NEW RESEARCH has revealed that 85% of processed fruit snacks contain more sugar per 100g than sweets, such as Haribo Star Mix, even though many parents think the snacks are a healthy choice.
The Action on Sugar research found huge amounts of hidden sugar in seemingly healthy fruit snacks aimed at children, such yoghurt-coated fruit bites, and dried fruit drops or leathers. Some contained over four teaspoons of sugar per serving.
With a third of girls and boys aged 11-15 years considered overweight or obese, and tooth decay currently affecting almost a third of 5 year olds, Action on Sugar is urging parents to provide children with fresh fruit and vegetables as snacks, instead of high sugar processed fruit snacks.
“Ready sliced fruit in snack pots are better than processed fruit snacks,” said Kawther Hashem, nutritionist at Action on Sugar. “To eat the same number of grams of sugars in a processed fruit snack (18g), your child will have to eat about 240g of strawberries – that’s equivalent to a whole punnet!”
Much of the packaging of the processed fruit products claim that the treats can count as “1 of your 5 a day”. However, new school food standards do not permit schools to offer children these products because they are categorised as ‘confectionary’.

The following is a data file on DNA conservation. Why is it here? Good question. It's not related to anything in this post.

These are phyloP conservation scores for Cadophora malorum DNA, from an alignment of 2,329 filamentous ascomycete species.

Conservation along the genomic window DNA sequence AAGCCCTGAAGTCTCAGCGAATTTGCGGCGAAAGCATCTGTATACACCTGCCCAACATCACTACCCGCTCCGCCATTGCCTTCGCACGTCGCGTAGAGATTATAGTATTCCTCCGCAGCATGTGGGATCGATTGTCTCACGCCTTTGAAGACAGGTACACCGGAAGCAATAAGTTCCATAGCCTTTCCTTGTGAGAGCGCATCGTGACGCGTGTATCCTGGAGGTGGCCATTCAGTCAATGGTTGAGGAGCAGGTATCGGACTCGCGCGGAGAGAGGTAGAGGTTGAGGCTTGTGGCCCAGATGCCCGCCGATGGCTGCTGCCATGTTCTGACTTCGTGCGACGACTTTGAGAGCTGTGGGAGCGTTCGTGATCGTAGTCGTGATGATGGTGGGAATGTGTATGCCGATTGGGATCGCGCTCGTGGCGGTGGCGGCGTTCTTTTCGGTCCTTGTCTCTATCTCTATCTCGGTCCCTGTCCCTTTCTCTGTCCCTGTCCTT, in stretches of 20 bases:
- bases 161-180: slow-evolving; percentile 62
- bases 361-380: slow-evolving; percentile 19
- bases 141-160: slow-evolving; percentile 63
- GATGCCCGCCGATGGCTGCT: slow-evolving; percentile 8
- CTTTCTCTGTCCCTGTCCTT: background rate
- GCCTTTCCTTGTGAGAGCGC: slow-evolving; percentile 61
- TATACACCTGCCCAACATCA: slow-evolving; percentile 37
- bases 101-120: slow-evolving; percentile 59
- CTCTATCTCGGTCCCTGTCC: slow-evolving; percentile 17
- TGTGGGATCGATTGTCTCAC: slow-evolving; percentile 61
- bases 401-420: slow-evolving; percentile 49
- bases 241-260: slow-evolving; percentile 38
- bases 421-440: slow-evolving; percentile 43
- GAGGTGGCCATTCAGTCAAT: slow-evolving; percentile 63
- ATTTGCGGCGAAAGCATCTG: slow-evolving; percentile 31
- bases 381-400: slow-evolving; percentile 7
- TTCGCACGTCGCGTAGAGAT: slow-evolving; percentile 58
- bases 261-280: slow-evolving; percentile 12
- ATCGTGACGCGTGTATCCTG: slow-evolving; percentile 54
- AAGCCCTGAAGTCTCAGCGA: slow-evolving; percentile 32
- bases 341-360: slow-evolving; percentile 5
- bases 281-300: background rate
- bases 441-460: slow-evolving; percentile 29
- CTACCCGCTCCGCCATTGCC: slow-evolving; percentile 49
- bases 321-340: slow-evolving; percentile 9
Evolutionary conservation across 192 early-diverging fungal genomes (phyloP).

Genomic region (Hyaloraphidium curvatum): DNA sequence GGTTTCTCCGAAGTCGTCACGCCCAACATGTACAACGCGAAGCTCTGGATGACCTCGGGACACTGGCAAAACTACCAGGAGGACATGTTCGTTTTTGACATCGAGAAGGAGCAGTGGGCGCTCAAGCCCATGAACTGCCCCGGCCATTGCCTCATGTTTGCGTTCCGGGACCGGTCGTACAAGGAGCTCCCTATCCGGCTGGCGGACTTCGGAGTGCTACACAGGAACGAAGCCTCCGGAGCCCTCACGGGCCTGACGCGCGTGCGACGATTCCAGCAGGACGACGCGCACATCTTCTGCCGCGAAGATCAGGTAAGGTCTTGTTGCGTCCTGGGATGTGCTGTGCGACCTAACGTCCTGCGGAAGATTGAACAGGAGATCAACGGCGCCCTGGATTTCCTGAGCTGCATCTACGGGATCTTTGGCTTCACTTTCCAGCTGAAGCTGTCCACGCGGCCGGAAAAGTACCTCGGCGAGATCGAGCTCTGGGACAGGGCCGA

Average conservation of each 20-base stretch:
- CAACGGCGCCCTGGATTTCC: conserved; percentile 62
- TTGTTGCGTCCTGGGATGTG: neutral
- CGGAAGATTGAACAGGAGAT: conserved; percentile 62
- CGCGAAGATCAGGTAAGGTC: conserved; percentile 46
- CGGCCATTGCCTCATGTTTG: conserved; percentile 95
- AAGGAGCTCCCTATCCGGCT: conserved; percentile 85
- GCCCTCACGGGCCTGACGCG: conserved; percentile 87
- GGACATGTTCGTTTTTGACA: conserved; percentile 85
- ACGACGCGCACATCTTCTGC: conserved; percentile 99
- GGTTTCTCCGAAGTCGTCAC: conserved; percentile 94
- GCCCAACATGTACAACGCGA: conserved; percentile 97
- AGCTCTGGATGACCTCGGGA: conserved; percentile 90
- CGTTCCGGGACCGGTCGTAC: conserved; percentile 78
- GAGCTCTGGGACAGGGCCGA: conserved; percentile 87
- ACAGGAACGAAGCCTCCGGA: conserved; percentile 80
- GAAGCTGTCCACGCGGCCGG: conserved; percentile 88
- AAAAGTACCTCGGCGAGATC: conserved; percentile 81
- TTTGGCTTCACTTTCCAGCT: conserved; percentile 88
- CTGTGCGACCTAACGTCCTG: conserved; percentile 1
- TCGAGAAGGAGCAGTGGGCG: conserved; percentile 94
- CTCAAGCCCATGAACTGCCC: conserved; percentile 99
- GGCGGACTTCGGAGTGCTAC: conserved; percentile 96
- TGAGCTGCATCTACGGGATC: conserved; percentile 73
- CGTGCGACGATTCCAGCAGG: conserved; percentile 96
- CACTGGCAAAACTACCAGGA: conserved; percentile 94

Katharine Jenner, campaign director at Action on Sugar says: “Parents find it hard enough to know what is ‘healthy’ without food manufacturers confusing matters with misleading claims. Whole, unprocessed fruit is healthier than processed fruit snacks and fruit juice drinks, as it contains vitamins, minerals, water and fibre, and does not cause the devastating tooth decay we see in young children today.”
The research found that 99% of the products surveyed would receive a ‘red’ colour coded warning on the label for high sugars per 100g.
Action on Sugar campaigners argue that the snacks are a completely unnecessary source of sugars and calories, contributing to tooth decay, obesity and type 2 diabetes, and should not form part of a child’s 5-A-Day. They have urged the new government urged to set sugar reduction targets immediately.